Six people, including two Al Jazeera journalists were sentenced to death on Saturday by an Egyptian court, on charges of leaking classified information to Qatar, according to the Doha-based news organization.
The sentence awaits approval from the country's grand mufti, Shawki Ibrahim Abdel-Karim Allam — Egypt's highest religious leader and official interpreter of Islamic law. A tenet of Egyptian law says that the mufti has to approve all death sentences before they proceed.
His decision can be overstepped, but is usually observed by the nation's courts. Allam is known as a moderate who has spoken out against the dangers of religious fanaticism.
The two Al Jazeera journalists — Ibrahim Mohamed Hilal, the director of news at the company's Arabic station, and Jordanian citizen Alaa Omar Mohamed Sablan, a producer — were tried in absentia. Asmaa Mohamed al-Khatib, a reporter with Rasd, an allegedly pro-Muslim Brotherhood outlet, was also sentenced to death.
"Al Jazeera media network rejects the absurd allegations that they (Mohammed and Hilal) were in collaboration with the elected government of Mohammed Morsi," a spokesman for Al-Jazeera told The Associated Press.
Meanwhile, the case for ousted former President Mohamad Morsi — who was handed a death sentence last year for his involvement in a mass prison break during the revolution of 2011 — was adjourned. Morsi, a leader from the Brotherhood, swept to power after the uprising terminated Hosni Mubarak's 20-year rule. He was also convicted on espionage charges and was accused of collaborating with militant groups Hezbollah and Hamas.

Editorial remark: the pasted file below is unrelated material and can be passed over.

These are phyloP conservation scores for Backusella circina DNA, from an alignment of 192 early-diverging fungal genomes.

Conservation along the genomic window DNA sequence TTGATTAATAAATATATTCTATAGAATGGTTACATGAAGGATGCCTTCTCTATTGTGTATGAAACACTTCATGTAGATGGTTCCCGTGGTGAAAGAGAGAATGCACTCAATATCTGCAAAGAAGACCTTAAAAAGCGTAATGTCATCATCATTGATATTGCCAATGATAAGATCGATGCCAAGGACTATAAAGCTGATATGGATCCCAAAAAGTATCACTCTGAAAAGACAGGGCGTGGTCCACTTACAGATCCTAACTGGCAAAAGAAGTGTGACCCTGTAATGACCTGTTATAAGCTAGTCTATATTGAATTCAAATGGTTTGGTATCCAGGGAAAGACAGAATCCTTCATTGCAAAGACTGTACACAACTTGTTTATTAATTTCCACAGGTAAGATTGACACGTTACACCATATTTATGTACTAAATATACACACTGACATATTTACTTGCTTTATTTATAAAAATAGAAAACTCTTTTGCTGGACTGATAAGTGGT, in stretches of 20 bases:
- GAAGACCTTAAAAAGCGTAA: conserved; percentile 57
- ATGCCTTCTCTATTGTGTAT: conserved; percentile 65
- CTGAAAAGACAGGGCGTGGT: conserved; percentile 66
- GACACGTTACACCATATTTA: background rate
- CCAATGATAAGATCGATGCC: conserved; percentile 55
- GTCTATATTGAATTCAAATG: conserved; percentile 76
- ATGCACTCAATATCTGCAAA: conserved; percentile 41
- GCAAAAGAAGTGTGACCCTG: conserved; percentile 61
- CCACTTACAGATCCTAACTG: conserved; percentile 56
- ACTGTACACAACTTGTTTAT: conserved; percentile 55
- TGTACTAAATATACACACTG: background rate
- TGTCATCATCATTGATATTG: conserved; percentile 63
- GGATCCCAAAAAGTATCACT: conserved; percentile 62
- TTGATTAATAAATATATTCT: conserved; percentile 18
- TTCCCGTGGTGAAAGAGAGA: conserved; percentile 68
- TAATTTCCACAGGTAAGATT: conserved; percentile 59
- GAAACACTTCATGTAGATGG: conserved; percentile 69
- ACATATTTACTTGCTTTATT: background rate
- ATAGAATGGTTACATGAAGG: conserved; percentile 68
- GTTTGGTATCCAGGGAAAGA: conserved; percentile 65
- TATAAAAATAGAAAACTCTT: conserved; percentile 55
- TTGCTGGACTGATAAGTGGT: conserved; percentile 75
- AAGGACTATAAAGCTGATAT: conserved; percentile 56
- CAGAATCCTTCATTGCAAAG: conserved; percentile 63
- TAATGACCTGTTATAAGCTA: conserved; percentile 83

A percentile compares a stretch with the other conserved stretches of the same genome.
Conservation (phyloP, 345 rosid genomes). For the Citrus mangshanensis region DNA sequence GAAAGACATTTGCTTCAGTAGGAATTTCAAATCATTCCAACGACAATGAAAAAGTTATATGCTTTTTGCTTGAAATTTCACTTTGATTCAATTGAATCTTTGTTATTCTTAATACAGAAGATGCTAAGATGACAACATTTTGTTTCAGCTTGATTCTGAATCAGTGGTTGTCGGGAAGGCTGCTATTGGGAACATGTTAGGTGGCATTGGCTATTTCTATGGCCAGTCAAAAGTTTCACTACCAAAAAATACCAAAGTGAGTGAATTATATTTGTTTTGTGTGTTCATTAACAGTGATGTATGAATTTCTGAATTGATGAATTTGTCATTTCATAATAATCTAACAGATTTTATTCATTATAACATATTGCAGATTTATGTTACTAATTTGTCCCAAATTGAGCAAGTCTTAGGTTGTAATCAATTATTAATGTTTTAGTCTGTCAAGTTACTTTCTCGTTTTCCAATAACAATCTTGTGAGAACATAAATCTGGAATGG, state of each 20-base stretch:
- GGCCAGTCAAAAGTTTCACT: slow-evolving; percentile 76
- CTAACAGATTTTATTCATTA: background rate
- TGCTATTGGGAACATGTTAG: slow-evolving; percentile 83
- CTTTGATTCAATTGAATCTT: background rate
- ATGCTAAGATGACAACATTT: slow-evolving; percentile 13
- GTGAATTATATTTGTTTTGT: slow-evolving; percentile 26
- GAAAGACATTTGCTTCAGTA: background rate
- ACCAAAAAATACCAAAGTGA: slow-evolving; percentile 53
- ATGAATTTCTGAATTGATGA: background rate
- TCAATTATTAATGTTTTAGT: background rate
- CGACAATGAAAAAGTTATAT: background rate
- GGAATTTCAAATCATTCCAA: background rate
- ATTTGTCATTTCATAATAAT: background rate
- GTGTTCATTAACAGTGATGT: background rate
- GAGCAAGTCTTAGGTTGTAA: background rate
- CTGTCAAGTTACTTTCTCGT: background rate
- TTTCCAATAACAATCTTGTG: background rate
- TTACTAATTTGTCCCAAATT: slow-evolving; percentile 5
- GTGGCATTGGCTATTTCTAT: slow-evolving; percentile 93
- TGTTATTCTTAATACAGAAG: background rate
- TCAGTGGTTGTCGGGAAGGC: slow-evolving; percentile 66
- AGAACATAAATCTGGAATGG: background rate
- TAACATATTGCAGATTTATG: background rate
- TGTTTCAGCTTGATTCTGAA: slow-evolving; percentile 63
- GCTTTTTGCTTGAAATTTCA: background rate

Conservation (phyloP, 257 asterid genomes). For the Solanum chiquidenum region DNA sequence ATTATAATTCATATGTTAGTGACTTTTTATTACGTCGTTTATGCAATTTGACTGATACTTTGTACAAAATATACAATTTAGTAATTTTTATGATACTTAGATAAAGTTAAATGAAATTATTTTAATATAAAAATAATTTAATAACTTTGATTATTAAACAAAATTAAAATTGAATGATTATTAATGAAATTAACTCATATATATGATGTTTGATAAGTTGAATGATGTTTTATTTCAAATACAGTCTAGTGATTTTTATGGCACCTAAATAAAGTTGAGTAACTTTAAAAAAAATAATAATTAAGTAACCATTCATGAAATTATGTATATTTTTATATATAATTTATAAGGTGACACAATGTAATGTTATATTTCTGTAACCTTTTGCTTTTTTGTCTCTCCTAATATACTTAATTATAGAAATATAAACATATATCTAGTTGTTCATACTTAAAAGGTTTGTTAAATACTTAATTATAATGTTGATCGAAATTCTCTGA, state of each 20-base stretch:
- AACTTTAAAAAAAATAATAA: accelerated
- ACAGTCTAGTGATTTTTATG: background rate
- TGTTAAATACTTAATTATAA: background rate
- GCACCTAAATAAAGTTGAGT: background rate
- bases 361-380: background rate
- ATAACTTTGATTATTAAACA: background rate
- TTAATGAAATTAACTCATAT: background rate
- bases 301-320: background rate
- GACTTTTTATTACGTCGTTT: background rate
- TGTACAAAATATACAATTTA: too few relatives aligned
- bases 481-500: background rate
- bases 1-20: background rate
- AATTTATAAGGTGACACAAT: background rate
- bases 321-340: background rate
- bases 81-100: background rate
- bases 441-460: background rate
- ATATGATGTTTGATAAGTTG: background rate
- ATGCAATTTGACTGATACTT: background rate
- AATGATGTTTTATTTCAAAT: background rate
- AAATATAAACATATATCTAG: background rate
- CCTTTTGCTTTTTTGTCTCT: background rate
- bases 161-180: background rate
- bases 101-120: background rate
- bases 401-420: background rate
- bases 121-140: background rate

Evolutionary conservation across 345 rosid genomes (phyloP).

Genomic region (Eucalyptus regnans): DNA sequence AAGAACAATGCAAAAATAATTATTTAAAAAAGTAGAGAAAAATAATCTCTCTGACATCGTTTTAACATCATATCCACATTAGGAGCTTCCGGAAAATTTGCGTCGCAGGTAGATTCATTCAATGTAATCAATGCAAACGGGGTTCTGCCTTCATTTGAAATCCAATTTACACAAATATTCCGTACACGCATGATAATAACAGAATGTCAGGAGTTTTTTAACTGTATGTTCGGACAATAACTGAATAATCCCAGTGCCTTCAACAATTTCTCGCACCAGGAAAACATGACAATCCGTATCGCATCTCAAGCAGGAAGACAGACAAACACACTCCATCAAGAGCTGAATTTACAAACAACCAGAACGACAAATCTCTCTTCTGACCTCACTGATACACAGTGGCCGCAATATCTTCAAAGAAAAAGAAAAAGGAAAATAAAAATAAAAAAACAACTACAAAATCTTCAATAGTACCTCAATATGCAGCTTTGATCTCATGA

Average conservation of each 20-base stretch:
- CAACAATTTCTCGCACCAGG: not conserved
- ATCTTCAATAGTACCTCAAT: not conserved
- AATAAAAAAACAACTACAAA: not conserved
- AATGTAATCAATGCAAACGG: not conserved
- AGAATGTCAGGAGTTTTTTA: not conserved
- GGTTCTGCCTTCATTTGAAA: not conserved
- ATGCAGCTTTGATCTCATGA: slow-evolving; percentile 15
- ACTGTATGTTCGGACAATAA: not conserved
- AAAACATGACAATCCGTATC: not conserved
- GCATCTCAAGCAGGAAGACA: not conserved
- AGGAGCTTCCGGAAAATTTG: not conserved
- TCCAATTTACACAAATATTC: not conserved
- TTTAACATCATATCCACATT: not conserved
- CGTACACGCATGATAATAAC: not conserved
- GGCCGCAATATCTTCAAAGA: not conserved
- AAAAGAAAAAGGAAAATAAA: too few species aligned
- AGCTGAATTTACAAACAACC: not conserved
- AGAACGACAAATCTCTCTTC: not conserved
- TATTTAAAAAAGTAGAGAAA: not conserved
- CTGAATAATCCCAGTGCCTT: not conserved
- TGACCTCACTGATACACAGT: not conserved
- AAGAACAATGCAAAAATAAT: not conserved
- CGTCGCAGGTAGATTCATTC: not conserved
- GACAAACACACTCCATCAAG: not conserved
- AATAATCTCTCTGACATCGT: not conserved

This isn't the first time that Egyptian courts have cracked down on Al Jazeera journalists.
Australian Peter Greste and Canadian Mohamed Fahmy were released last year after an Egyptian court jailed them for "aiding a terrorist organization," in reference to their coverage of the Muslim Brotherhood during the revolution. The group was outlawed throughout Egypt after an army coup ousted Morsi.
The prison sentences for Greste and Fahmy — as well as at least nine other journalists — sparked international outrage from human rights organizations.
Prominent leaders in the Muslim Brotherhood have been given death sentences in the past.
Saturday's sentences will be approved by June, when the court reconvenes. The three other defendants given death sentences on Saturday are Ahmed Afify, a documentary producer, Ahmed Ismail, an academic, and EgyptAir cabin crew member Mohammed Keilany.